By Martin Elsman

An ML Basis File, in short MLB-file, is a file that lists the SML source files that make up a project or a library. An MLB-file can also reference other MLB-files, so one can organise projects in a hierarchical manner. MLB-files are enforced not to be cyclic.

Syntax and Semantics of MLB-files

MLB-files have file extension .mlb. The content of an MLB-file is a basis declaration, for which the grammar is given as follows. We assume a denumerable infinite set of basis identifiers Bid, ranged over by bid. We use longbid to range over long basis identifiers, that is, non-empty lists of basis identifiers separated by a punctuation letter (.). Basis identifiers can be used for giving a name to a group of compilation units and allow for expressing source dependencies, exactly, as a directed acyclic graph, within one MLB-file.

bdec ::= bdec bdec                 sequential basis declaration
       | (empty)                   empty basis declaration
       | local bdec in bdec end    local declaration
       | basis bid = bexp          basis identifier binding
       | open longbid*             opening of bases
       | atbdec
       | path.mlb                  include
atbdec ::= path.sml                source file
         | path.sig                source file
bexp ::= bas bdec end              basis declaration grouping
       | let bdec in bexp end      let expression
       | longbid

In an MLB-file, one can reference source files and other MLB-files using absolute or relative paths. Relative paths are relative to the location of the MLB-file. Paths can reference, so-called MLB path variables using the $(VAR) notation, where VAR is an MLB path variable. In particular, MLB-files can reference the Basis Library, using the MLB path variable $(SML_LIB), by including the path $(SML_LIB)/basis/basis.mlb. An MLB path variable V is resolved according to the following rules:

  1. First, look for an environment variable with name V.

  2. Then, look for a definition of the variable V in one of the files provided with an option –mlb_path_maps (see mlkit -help for details).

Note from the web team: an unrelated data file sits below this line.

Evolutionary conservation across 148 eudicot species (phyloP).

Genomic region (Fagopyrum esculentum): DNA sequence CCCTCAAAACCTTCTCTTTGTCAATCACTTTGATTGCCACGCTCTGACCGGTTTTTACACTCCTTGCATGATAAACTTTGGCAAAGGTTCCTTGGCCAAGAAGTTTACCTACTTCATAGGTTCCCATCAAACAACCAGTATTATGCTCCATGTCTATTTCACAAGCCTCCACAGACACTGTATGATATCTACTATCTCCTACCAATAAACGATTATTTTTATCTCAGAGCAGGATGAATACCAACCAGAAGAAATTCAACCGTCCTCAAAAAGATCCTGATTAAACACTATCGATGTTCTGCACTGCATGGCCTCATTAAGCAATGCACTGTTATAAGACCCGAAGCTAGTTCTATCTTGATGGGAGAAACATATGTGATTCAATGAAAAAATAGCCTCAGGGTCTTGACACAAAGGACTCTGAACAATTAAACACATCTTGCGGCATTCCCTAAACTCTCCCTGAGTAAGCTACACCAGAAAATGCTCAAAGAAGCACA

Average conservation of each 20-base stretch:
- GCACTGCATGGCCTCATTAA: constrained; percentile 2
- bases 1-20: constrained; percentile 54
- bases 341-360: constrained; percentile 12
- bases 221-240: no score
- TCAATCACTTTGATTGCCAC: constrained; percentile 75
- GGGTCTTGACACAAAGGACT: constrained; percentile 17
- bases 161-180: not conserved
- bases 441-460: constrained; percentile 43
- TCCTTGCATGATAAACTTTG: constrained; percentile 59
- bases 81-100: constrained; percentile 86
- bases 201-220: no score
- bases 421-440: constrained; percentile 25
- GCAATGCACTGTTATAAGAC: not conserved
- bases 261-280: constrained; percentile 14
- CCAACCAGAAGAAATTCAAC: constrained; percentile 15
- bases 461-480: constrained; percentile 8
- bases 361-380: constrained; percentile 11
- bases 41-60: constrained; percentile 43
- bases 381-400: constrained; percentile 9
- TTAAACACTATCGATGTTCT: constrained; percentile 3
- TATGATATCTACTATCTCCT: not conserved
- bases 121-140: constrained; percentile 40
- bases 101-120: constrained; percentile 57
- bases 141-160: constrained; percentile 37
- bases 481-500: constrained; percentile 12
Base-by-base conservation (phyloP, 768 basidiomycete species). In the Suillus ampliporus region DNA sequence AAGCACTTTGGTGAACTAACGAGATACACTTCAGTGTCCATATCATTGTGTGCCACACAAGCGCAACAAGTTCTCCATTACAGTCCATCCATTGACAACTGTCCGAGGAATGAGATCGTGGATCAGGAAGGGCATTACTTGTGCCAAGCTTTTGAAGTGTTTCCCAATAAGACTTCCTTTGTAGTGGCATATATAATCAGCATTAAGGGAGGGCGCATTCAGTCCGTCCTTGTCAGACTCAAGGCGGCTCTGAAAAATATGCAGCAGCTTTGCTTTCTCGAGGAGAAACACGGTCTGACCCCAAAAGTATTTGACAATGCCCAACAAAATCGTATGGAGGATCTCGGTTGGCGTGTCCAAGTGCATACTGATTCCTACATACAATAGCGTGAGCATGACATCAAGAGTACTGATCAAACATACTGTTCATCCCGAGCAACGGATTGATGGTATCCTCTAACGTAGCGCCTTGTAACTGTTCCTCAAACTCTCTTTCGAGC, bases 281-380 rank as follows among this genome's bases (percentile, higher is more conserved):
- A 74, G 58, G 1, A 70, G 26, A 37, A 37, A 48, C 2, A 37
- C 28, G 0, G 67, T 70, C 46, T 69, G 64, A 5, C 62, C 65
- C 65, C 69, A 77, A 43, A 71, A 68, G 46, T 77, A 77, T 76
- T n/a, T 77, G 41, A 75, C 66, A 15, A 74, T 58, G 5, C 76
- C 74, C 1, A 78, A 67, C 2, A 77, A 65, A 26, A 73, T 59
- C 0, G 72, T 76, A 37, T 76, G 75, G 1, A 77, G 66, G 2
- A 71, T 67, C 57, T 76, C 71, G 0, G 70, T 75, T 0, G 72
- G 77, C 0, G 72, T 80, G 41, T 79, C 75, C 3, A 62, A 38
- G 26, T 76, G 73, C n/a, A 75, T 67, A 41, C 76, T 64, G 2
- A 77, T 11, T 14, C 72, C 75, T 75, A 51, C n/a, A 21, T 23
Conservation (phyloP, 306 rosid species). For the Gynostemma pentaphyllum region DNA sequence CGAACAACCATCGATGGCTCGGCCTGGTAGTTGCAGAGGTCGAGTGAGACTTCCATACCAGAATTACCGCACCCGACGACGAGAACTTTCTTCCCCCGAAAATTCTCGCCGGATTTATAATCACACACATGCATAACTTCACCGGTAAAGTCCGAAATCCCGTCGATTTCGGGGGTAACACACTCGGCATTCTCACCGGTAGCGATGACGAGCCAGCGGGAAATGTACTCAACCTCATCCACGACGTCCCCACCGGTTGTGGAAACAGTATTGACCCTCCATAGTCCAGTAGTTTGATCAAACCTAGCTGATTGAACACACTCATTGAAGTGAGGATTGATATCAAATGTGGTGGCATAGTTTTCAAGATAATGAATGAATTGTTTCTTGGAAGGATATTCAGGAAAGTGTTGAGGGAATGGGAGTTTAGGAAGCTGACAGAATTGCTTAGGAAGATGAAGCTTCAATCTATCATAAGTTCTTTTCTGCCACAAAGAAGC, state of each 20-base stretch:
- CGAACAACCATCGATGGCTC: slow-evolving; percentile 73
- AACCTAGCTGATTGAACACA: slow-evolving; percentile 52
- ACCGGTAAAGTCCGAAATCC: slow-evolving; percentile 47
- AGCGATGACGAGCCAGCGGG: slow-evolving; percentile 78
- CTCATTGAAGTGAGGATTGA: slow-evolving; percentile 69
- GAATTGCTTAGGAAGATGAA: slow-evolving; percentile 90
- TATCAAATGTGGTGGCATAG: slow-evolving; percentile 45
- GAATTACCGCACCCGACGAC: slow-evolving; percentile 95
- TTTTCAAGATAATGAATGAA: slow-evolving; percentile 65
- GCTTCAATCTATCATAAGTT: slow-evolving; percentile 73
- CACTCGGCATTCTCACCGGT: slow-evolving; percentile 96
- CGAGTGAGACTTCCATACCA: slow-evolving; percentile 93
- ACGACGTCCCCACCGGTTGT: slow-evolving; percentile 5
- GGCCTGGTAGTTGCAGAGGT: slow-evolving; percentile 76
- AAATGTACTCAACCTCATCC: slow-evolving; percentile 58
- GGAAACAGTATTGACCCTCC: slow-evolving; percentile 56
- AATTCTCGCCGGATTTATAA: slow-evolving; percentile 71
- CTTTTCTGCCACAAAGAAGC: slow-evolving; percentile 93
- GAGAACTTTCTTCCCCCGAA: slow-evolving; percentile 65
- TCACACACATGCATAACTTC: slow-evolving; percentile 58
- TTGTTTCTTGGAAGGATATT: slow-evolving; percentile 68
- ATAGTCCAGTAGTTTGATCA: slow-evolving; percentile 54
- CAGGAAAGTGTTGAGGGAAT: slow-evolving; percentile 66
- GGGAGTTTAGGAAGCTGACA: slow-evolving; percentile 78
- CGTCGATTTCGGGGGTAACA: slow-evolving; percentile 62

3. Then, look for a definition of V in the user’s local file $(HOME)/.mlkit/mlb-path-map.

  4. Finally, look for a definition of V in the global file /usr/local/etc/mlkit/mlb-path-map.

MLB-files may contain Standard ML style comments. The declared identifiers of an MLB-file is the union of the identifiers being declared by source files in the MLB-file, excluding source files that are included using local. As an example of the use of basis identifiers and local to limit what identifiers are declared by an MLB-file, consult the MLB-file basis/basis.mlb.

Every source file must contain a Standard ML top-level declaration; the scope of the declaration is all the subsequent source files mentioned in the MLB-file and all other MLB-files that reference this MLB-file. Thus, a source file may depend on source files mentioned earlier in the MLB-file and on other referenced MLB-files. The meaning of an entire MLB-file is the meaning of the top-level declaration that would arise by expanding all referenced MLB-files and then concatenating all the source files listed in the MLB-file (with appropriate renaming of declared identifiers of source files that are included using local), in the order they are listed, except that each MLB-file is executed only the first time it is imported. To be precise, MLB files can be used to hide the definition of signature and functor declarations, which cannot be accomodated using Stadard ML toplevel declarations alone.

Managing Compilation and Recompilation with MLB-files

The MLKit has a system for managing compilation and recompilation of MLB-files. The system guarantees that the result of first modifying one or more source files and then using the separate compilation system to rebuild the executable is the same as if all source files were recompiled.